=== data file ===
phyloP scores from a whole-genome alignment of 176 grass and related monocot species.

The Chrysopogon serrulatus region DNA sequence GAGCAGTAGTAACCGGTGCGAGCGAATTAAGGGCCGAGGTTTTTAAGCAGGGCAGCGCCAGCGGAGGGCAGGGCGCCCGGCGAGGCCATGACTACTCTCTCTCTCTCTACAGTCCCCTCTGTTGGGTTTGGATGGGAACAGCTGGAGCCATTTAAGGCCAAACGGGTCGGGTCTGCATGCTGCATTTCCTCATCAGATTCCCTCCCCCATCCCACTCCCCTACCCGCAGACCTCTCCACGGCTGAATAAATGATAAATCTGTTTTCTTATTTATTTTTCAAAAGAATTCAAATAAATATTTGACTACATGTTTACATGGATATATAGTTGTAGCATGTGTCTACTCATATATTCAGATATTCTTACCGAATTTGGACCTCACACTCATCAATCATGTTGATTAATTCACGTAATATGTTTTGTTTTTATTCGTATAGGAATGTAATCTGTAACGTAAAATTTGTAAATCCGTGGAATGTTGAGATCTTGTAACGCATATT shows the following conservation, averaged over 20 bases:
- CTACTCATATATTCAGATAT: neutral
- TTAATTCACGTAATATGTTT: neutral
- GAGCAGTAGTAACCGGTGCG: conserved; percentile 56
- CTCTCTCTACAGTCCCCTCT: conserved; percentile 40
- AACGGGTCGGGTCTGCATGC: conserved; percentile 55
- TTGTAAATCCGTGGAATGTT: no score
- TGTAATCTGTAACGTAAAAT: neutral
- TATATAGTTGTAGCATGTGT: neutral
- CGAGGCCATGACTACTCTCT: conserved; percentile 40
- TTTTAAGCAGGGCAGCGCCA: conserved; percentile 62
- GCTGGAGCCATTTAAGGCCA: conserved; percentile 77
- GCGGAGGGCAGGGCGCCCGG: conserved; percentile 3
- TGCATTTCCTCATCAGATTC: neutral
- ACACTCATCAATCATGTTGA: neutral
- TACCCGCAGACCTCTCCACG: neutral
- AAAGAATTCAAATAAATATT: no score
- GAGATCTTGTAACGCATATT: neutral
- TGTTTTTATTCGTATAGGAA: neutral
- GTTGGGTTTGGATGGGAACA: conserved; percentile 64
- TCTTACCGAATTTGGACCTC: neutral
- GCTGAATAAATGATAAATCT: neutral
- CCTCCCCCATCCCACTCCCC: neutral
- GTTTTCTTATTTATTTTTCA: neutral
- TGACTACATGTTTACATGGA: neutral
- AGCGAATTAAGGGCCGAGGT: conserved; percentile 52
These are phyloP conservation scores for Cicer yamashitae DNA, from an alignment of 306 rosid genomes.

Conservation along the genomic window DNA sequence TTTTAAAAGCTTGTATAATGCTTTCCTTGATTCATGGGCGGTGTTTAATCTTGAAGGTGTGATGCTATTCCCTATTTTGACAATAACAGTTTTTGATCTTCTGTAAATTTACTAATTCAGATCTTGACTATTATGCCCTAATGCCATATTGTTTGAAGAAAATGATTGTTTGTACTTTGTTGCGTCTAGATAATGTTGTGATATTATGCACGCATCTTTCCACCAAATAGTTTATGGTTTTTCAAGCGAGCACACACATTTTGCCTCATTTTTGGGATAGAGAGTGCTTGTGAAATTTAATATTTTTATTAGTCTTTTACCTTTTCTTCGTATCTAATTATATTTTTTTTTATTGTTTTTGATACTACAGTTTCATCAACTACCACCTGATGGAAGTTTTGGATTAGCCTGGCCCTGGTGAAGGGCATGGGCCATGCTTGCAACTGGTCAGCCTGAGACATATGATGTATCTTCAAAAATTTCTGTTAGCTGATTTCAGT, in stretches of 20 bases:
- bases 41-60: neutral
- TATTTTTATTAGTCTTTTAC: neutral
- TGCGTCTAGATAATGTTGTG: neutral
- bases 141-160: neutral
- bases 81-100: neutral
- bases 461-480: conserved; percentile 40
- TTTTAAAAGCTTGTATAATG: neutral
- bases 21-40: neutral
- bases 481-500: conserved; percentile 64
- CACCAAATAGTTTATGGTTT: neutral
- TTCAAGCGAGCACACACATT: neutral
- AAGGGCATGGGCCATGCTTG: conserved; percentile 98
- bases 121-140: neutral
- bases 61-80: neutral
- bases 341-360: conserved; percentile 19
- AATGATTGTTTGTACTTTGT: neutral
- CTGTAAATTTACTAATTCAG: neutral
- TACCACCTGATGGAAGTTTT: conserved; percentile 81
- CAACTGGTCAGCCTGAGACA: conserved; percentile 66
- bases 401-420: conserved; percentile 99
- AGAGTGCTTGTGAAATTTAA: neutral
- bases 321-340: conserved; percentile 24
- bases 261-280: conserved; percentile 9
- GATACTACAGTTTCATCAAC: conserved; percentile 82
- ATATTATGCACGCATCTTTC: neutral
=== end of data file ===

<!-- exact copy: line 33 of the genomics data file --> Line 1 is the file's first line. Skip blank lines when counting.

- bases 141-160: neutral